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Cell Growth & Differentiation, Vol 7, Issue 6 689-697, Copyright © 1996 by American Association of Cancer Research


ARTICLES

The molecular basis of E2F-1/DP-1-induced S-phase entry and apoptosis

B Shan, AA Farmer and WH Lee
Center for Molecular Medicine/Institute of Biotechnology, University of Texas Health Science Center at San Antonio 78245, USA.

The transcription factor E2F plays a critical role in the G1 to S transition. E2F is a heterodimer formed by members of the E2F and DP families of DNA-binding proteins. Ectopic expression of E2F-1, the first member of the E2F family identified, is sufficient to cause quiescent cells to enter S phase. Thus, the biological significance of the interaction of E2F-1 with its DP protein partner, DP-1, was unclear. Here, we report on the role of DP-1 in the mediation of E2F-induced S-phase entry and apoptosis. Cells inducible for DP-1, E2F-1, or both were established and characterized. Ectopic expression of DP-1 alone fails to promote cell cycle entry, even when the potent transactivation domain of human papillomavirus-VP16 is fused to the DNA-binding domain of DP-1. In contrast, coexpression of DP-1 and E2F-1 results in greater loss of G1 regulation and significantly more apoptosis than does E2F-1 alone. Using clones co-inducible for DP-1 and E2F-1, expression of potential target genes of E2F activity that may account for its ability to induce S-phase entry was also examined. Induction of E2F-1/DP-1 resulted in increased expression and activity of cyclins A and E, as well as CDK2, prior to S-phase entry. Cyclin D and CDK4, however, were not induced. Phosphorylation of the retinoblastoma protein is also increased following induction of E2F-1/DP-1, suggesting that E2F can feed-back on the retinoblastoma protein, presumably through activation of cyclin A- and/or E-associated kinase activity.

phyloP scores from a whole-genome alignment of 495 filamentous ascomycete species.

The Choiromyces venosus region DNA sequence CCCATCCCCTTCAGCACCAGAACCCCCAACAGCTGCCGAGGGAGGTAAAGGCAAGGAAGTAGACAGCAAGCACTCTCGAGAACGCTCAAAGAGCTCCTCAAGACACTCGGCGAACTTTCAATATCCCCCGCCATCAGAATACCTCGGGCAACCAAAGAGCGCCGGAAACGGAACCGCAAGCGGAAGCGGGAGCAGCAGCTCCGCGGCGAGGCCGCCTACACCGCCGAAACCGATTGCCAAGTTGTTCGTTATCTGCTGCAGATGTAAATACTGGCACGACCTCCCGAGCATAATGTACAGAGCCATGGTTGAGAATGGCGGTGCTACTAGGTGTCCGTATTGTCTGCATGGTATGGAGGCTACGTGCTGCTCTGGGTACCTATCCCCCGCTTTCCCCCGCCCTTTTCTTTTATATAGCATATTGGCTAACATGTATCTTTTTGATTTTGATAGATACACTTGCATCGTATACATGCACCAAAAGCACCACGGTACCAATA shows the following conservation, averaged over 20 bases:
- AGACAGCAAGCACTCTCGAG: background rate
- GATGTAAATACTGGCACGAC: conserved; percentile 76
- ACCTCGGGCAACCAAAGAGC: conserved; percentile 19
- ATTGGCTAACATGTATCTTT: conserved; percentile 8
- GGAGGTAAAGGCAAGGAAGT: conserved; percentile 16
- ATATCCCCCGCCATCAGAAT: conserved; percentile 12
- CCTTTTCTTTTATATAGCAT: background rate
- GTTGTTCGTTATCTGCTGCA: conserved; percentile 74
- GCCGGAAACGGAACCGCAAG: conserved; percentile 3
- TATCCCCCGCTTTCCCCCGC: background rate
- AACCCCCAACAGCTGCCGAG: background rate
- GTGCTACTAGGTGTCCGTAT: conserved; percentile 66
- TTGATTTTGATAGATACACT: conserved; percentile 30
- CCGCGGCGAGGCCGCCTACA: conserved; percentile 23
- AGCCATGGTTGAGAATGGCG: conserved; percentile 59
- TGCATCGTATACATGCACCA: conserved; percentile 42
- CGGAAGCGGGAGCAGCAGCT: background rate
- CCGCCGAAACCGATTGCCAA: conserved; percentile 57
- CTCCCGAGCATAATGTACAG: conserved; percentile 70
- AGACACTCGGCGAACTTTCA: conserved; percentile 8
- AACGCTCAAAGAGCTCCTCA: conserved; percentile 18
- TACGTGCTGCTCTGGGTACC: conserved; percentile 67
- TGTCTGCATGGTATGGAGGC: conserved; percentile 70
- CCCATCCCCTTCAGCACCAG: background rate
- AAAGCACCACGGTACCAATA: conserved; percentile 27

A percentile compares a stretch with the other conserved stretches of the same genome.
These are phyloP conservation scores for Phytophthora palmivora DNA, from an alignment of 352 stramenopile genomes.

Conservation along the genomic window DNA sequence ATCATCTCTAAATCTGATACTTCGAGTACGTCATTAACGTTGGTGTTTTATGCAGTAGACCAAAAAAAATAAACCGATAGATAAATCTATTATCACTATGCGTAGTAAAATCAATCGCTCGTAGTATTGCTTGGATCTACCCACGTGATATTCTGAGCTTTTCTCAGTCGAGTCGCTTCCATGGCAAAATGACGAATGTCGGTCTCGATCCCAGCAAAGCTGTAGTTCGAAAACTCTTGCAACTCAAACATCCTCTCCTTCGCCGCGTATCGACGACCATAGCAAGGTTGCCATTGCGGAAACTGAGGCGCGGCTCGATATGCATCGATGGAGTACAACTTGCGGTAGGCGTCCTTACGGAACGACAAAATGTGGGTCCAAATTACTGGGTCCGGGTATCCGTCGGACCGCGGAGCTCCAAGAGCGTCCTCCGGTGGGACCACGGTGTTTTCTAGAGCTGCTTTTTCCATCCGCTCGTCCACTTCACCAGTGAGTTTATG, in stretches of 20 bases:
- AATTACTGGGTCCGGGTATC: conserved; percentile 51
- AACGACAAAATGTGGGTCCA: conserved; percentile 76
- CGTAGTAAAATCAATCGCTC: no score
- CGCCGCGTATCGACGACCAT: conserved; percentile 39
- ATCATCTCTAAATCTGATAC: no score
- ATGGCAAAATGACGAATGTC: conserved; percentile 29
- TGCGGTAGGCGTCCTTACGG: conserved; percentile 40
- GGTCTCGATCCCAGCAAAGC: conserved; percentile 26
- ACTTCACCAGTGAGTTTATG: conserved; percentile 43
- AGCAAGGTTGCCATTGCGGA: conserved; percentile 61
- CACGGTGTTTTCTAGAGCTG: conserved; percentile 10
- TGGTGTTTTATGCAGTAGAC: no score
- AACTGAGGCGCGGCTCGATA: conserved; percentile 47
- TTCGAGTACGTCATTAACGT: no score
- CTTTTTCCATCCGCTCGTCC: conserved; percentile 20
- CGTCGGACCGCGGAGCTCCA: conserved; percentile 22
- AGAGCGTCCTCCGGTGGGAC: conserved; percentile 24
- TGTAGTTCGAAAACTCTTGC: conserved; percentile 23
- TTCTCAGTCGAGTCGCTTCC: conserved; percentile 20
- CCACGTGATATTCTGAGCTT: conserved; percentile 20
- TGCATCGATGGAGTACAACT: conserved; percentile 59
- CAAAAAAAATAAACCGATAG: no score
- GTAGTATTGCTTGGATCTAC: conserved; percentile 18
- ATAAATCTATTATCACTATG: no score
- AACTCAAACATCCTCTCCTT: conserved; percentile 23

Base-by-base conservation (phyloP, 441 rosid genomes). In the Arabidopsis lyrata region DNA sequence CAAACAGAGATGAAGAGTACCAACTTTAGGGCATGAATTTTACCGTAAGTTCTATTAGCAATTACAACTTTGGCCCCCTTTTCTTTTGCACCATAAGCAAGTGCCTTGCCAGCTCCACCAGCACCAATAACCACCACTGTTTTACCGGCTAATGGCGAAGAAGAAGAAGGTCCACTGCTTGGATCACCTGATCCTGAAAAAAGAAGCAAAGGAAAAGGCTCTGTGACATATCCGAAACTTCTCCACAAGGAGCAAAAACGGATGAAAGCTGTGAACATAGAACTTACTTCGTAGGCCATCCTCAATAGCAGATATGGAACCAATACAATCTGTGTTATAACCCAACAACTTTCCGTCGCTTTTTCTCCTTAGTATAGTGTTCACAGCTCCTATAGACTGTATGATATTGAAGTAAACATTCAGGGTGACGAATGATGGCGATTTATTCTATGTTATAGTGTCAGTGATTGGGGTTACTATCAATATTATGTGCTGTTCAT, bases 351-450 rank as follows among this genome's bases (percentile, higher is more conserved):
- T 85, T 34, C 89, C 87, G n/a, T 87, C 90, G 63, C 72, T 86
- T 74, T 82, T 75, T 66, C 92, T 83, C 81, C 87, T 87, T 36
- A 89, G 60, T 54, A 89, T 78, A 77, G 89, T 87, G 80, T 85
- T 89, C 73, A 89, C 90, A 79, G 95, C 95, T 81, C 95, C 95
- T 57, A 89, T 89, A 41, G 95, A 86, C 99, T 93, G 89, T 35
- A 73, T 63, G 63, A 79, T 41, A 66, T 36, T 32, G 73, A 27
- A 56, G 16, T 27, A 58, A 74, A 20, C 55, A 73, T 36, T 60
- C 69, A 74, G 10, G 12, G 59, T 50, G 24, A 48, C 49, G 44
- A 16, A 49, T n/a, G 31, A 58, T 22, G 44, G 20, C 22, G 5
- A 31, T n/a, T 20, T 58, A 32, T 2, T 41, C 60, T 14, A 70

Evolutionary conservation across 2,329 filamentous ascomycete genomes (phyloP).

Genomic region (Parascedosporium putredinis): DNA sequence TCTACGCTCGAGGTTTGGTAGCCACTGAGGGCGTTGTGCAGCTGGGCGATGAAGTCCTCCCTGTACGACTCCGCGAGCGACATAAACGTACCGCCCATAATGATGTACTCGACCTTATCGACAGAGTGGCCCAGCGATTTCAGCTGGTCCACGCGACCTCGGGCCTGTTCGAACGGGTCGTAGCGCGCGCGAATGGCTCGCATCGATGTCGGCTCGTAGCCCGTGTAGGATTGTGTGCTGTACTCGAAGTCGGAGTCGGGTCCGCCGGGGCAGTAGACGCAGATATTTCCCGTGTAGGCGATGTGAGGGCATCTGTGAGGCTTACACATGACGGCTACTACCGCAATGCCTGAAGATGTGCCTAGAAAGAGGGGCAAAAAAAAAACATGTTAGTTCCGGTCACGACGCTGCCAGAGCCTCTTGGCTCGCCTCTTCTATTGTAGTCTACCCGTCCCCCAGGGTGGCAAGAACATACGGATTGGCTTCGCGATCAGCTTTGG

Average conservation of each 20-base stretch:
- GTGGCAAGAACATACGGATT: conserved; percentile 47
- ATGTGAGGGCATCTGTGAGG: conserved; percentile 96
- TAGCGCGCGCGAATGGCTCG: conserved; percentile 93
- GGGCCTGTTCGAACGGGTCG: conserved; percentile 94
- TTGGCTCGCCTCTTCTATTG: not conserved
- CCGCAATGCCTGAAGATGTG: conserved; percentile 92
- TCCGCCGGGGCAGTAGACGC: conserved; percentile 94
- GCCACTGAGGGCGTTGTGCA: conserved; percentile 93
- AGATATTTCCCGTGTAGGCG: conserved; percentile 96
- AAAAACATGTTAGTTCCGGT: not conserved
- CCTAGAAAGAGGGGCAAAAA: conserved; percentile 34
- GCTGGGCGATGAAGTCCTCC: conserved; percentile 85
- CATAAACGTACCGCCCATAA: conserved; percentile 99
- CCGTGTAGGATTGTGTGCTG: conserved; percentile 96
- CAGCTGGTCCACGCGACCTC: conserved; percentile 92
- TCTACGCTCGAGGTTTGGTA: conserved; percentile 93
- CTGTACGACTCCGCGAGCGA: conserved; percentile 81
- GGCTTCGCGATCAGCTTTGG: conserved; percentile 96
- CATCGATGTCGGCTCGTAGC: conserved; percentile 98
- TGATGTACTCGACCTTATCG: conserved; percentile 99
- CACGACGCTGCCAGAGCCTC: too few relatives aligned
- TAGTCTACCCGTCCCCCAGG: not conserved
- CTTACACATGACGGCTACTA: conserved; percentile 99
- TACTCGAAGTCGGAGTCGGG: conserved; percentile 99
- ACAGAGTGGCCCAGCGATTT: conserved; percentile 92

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HOME HELP FEEDBACK SUBSCRIPTIONS ARCHIVE SEARCH TABLE OF CONTENTS
Cancer Research Clinical Cancer Research
Cancer Epidemiology Biomarkers & Prevention Molecular Cancer Therapeutics
Molecular Cancer Research Cell Growth & Differentiation
Copyright © 1996 by the American Association of Cancer Research.